This may be due to sloppy or inaccurate bookkeeping, or the result of sluggish processing of funds that have been paid. In either case, the result is that your Income Tax refund is intercepted; once that happens, getting the money back is virtually impossible- even if the Support Enforcement office admits to making an error in accounting. The prevailing attitude can be summed up as "We have your money, and you're not getting it back."
If you don't want this to happen to you, here are the steps you should take:
If you have remarried, make sure your new wife files Form 8379, the 'Injured Spouse Claim and Allocation' form. According to the IRS Tax Topic 205,
"You are an injured spouse if you file a joint return and all or part of your share of the refund was, or will be, applied against your spouse's past-due Federal tax, child support, Federal nontax debt such as a student loan or a past-due state tax debt."
In other words, your ex IS NOT entitled to one dime of your new spouse's refund, and the 'Injured Spouse Claim' may offset, delay or prevent the intercept from occurring. (Note: You might also consider filing separate tax returns. This way the ex won't get your current wife's tax return and income information- information your ex is not entitled to.)
Next, try to estimate what your tax bill will be. Go to the Internal Revenue website or consult a tax advisor if you need information on how to do this. If you find that you have overpaid, have your employer immediately stop your income tax withholding for the remainder of the year. Then, in the future, try to estimate what your tax bill will be each year, and make sure you don't pay in any more than what is due. It may even be worthwhile to underpay slightly to make certain that you won't have a refund coming back.
No refund = no intercept, and there is nothing that the IRS, the Support Enforcement office or your ex can do about it. They can't intercept a refund that doesn't exist.
Additional notes on tax intercepts
Tax intercept notices generally go out in October, by which time it may be too late to change your filing status. In addition, you may have already paid in a considerable amount by this time of the year.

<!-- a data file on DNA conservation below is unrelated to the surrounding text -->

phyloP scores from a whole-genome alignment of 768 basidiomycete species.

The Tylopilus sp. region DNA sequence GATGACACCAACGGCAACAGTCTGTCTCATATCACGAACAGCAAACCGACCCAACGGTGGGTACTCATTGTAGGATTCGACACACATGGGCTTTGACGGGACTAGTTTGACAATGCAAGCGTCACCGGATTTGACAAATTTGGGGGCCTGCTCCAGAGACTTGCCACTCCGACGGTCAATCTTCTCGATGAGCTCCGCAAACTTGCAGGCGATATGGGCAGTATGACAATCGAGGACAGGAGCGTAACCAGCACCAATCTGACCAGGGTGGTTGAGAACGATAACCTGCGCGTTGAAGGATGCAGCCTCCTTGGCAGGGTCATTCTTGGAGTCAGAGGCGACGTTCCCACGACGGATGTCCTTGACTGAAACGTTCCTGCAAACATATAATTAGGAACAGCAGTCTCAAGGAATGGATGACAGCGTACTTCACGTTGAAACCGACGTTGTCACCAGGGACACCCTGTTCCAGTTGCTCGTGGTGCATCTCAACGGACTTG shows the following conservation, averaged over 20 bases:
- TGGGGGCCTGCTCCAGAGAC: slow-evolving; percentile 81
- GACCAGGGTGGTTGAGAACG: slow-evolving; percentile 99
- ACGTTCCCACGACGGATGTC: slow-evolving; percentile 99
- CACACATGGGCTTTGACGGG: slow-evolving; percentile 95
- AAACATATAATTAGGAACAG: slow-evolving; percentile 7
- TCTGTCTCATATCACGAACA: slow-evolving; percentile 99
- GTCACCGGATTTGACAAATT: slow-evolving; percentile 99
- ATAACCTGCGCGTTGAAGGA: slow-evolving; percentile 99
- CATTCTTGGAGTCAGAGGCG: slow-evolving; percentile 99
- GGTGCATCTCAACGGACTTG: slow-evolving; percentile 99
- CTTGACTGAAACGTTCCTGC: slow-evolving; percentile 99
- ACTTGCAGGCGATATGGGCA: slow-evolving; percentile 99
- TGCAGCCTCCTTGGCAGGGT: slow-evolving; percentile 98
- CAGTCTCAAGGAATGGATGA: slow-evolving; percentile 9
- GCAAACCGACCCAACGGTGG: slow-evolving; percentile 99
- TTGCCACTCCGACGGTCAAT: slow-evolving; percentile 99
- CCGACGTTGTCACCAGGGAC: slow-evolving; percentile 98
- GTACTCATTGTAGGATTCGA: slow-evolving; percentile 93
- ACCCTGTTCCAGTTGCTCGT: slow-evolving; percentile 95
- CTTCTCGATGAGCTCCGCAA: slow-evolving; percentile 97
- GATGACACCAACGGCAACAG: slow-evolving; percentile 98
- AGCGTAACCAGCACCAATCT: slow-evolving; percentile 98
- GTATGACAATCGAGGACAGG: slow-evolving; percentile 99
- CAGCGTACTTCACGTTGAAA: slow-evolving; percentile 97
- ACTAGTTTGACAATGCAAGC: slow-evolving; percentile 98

When you are sent a notice by a State agency that they plan to intercept your taxes and you disagree or wish to dispute the intercept, request an Administrative Review. It is your right under the law to get an Administrative Review, so make sure you take advantage it.
Each tax intercept notice has to explain to you how to dispute the claim. Send the agency a letter disputing the amount, or the claim altogether (whichever the case may be). State your reasons clearly, and keep a copy of your letter to them. ALWAYS send your letter by certified mail, as Child Support Enforcement offices tend to conveniently "lose" these notices.
By law, they must comply with your request for an Administrative Review, and they must respond to your request within a specified time limit. (This time limit varies from State to State.) When they do not comply with your request within the time limit (and they probably won't), send them another notice reminding them of the time limit for responding to your request for an Administrative Review. (They often have to be reminded of the law for some reason.) Direct their attention to the state statute covering this issue and United States Code 42 U.S.C. 664; 31 U.S.C 3716.
Do not send them this second notice until their time to respond has expired.
They CANNOT by law send your name to the IRS for a Federal Tax Intercept once an Administrative Review has been requested, and if by chance they do (very likely) remind them again in writing of the law.